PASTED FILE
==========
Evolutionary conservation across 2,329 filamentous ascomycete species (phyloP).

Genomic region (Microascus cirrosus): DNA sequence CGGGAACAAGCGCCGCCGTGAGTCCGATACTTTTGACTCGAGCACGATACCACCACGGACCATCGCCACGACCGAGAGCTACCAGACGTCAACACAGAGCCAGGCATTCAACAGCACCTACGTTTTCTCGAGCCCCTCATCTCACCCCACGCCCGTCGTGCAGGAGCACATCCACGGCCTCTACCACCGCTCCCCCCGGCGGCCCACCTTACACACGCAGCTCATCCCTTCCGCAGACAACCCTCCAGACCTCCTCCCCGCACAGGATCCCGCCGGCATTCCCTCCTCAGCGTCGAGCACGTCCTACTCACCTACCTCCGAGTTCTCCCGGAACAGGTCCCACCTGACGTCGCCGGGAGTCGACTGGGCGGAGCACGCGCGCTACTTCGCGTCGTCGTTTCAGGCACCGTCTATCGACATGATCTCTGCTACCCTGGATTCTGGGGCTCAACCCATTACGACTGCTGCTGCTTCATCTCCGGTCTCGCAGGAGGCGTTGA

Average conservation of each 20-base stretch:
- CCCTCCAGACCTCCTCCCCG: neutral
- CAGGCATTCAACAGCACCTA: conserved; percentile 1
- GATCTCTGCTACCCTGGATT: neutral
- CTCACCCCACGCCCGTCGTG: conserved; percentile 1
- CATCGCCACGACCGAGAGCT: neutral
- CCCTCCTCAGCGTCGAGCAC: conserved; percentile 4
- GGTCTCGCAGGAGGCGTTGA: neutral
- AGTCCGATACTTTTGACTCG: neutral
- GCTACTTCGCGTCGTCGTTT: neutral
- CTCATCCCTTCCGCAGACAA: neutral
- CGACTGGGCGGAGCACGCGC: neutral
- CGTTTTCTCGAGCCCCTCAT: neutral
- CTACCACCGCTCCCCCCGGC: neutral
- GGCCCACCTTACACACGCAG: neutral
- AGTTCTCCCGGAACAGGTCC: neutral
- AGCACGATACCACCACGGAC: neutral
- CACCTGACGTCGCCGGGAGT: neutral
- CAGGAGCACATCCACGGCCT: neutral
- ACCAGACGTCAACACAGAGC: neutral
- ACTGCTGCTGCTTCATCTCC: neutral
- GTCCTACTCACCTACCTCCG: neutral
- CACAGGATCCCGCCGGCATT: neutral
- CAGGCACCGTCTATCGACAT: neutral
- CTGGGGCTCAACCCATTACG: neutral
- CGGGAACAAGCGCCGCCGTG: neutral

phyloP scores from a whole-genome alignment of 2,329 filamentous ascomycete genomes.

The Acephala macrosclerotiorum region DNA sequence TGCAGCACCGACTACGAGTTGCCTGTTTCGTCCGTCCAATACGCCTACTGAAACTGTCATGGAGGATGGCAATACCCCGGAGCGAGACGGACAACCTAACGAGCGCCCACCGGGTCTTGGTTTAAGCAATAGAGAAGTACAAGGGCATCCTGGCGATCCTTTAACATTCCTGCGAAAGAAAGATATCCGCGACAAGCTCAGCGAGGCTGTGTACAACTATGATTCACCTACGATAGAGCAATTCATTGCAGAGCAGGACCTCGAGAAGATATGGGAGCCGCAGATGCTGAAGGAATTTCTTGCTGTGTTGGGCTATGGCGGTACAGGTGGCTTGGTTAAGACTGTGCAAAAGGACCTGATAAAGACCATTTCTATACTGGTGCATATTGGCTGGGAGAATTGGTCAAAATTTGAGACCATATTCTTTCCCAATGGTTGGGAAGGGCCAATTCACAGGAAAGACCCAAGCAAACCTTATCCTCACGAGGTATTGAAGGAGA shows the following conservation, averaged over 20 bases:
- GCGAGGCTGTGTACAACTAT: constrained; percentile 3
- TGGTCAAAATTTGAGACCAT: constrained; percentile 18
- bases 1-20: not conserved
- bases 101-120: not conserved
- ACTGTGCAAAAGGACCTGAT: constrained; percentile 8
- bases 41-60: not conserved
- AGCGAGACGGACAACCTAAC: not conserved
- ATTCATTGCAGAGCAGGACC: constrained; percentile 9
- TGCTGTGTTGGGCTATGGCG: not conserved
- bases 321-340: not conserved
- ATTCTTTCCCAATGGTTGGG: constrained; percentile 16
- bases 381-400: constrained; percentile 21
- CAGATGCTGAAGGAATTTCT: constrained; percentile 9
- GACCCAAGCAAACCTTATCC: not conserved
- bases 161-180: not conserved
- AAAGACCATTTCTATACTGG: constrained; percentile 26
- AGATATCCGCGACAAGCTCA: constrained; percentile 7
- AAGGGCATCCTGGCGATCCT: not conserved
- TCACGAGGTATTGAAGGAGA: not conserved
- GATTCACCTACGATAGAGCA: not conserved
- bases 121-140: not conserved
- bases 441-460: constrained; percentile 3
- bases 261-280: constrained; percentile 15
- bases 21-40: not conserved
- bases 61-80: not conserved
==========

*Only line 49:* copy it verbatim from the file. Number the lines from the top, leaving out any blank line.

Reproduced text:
- TCACGAGGTATTGAAGGAGA: not conserved